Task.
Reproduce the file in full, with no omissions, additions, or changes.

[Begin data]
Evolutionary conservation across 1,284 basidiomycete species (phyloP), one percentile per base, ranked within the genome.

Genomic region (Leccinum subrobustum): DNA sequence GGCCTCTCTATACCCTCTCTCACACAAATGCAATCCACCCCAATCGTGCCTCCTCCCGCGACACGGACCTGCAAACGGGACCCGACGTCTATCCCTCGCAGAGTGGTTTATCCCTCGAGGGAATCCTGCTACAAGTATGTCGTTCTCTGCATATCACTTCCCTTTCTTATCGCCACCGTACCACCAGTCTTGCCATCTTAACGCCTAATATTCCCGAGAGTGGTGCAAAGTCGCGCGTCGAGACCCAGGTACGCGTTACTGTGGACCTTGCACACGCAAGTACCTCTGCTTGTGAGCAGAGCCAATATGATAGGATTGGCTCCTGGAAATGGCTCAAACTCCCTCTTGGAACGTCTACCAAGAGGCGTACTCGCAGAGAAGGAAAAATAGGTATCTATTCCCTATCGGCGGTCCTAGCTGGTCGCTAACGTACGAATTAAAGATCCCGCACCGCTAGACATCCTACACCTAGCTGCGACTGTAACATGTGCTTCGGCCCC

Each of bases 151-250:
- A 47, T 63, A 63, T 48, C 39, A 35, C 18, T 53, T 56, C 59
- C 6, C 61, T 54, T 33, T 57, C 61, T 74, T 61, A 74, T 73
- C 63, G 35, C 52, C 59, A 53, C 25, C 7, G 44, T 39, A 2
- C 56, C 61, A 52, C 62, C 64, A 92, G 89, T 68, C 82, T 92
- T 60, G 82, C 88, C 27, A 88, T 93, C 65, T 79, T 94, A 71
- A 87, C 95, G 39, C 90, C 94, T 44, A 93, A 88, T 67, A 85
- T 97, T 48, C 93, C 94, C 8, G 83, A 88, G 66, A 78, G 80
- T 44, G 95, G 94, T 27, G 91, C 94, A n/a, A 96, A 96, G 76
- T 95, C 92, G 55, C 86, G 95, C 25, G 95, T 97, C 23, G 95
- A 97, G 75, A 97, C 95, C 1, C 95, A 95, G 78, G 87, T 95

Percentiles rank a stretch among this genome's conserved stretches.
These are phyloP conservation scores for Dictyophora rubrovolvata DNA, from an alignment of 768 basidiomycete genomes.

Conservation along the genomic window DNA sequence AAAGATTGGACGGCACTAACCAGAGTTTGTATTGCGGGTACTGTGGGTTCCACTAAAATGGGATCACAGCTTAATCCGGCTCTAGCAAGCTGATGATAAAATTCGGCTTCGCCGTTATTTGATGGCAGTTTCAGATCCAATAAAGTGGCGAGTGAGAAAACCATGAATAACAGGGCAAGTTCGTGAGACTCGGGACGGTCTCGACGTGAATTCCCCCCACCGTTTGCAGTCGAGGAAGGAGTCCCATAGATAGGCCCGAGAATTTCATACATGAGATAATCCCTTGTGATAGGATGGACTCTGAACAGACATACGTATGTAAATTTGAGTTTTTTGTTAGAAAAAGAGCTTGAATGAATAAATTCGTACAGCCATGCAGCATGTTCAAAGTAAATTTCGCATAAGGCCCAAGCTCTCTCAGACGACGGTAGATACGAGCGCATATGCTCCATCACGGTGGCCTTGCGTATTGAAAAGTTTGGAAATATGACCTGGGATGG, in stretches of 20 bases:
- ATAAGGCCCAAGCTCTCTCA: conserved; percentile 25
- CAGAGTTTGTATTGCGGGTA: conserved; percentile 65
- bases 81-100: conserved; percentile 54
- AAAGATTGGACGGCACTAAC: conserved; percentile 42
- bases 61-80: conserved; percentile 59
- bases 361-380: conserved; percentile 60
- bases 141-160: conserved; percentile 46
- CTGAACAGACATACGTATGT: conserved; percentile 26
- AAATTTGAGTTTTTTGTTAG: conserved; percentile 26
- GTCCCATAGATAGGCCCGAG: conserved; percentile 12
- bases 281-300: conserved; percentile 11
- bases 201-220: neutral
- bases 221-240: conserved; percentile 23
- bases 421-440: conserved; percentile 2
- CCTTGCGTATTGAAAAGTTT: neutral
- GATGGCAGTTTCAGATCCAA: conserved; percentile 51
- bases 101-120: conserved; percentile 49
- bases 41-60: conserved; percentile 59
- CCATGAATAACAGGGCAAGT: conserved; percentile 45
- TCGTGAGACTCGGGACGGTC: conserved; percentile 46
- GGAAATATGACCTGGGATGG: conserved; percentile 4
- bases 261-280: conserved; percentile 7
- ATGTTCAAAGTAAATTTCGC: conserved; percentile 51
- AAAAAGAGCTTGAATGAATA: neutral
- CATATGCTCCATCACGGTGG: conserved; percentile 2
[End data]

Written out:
Evolutionary conservation across 1,284 basidiomycete species (phyloP), one percentile per base, ranked within the genome.

Genomic region (Leccinum subrobustum): DNA sequence GGCCTCTCTATACCCTCTCTCACACAAATGCAATCCACCCCAATCGTGCCTCCTCCCGCGACACGGACCTGCAAACGGGACCCGACGTCTATCCCTCGCAGAGTGGTTTATCCCTCGAGGGAATCCTGCTACAAGTATGTCGTTCTCTGCATATCACTTCCCTTTCTTATCGCCACCGTACCACCAGTCTTGCCATCTTAACGCCTAATATTCCCGAGAGTGGTGCAAAGTCGCGCGTCGAGACCCAGGTACGCGTTACTGTGGACCTTGCACACGCAAGTACCTCTGCTTGTGAGCAGAGCCAATATGATAGGATTGGCTCCTGGAAATGGCTCAAACTCCCTCTTGGAACGTCTACCAAGAGGCGTACTCGCAGAGAAGGAAAAATAGGTATCTATTCCCTATCGGCGGTCCTAGCTGGTCGCTAACGTACGAATTAAAGATCCCGCACCGCTAGACATCCTACACCTAGCTGCGACTGTAACATGTGCTTCGGCCCC

Each of bases 151-250:
- A 47, T 63, A 63, T 48, C 39, A 35, C 18, T 53, T 56, C 59
- C 6, C 61, T 54, T 33, T 57, C 61, T 74, T 61, A 74, T 73
- C 63, G 35, C 52, C 59, A 53, C 25, C 7, G 44, T 39, A 2
- C 56, C 61, A 52, C 62, C 64, A 92, G 89, T 68, C 82, T 92
- T 60, G 82, C 88, C 27, A 88, T 93, C 65, T 79, T 94, A 71
- A 87, C 95, G 39, C 90, C 94, T 44, A 93, A 88, T 67, A 85
- T 97, T 48, C 93, C 94, C 8, G 83, A 88, G 66, A 78, G 80
- T 44, G 95, G 94, T 27, G 91, C 94, A n/a, A 96, A 96, G 76
- T 95, C 92, G 55, C 86, G 95, C 25, G 95, T 97, C 23, G 95
- A 97, G 75, A 97, C 95, C 1, C 95, A 95, G 78, G 87, T 95

Percentiles rank a stretch among this genome's conserved stretches.
These are phyloP conservation scores for Dictyophora rubrovolvata DNA, from an alignment of 768 basidiomycete genomes.

Conservation along the genomic window DNA sequence AAAGATTGGACGGCACTAACCAGAGTTTGTATTGCGGGTACTGTGGGTTCCACTAAAATGGGATCACAGCTTAATCCGGCTCTAGCAAGCTGATGATAAAATTCGGCTTCGCCGTTATTTGATGGCAGTTTCAGATCCAATAAAGTGGCGAGTGAGAAAACCATGAATAACAGGGCAAGTTCGTGAGACTCGGGACGGTCTCGACGTGAATTCCCCCCACCGTTTGCAGTCGAGGAAGGAGTCCCATAGATAGGCCCGAGAATTTCATACATGAGATAATCCCTTGTGATAGGATGGACTCTGAACAGACATACGTATGTAAATTTGAGTTTTTTGTTAGAAAAAGAGCTTGAATGAATAAATTCGTACAGCCATGCAGCATGTTCAAAGTAAATTTCGCATAAGGCCCAAGCTCTCTCAGACGACGGTAGATACGAGCGCATATGCTCCATCACGGTGGCCTTGCGTATTGAAAAGTTTGGAAATATGACCTGGGATGG, in stretches of 20 bases:
- ATAAGGCCCAAGCTCTCTCA: conserved; percentile 25
- CAGAGTTTGTATTGCGGGTA: conserved; percentile 65
- bases 81-100: conserved; percentile 54
- AAAGATTGGACGGCACTAAC: conserved; percentile 42
- bases 61-80: conserved; percentile 59
- bases 361-380: conserved; percentile 60
- bases 141-160: conserved; percentile 46
- CTGAACAGACATACGTATGT: conserved; percentile 26
- AAATTTGAGTTTTTTGTTAG: conserved; percentile 26
- GTCCCATAGATAGGCCCGAG: conserved; percentile 12
- bases 281-300: conserved; percentile 11
- bases 201-220: neutral
- bases 221-240: conserved; percentile 23
- bases 421-440: conserved; percentile 2
- CCTTGCGTATTGAAAAGTTT: neutral
- GATGGCAGTTTCAGATCCAA: conserved; percentile 51
- bases 101-120: conserved; percentile 49
- bases 41-60: conserved; percentile 59
- CCATGAATAACAGGGCAAGT: conserved; percentile 45
- TCGTGAGACTCGGGACGGTC: conserved; percentile 46
- GGAAATATGACCTGGGATGG: conserved; percentile 4
- bases 261-280: conserved; percentile 7
- ATGTTCAAAGTAAATTTCGC: conserved; percentile 51
- AAAAAGAGCTTGAATGAATA: neutral
- CATATGCTCCATCACGGTGG: conserved; percentile 2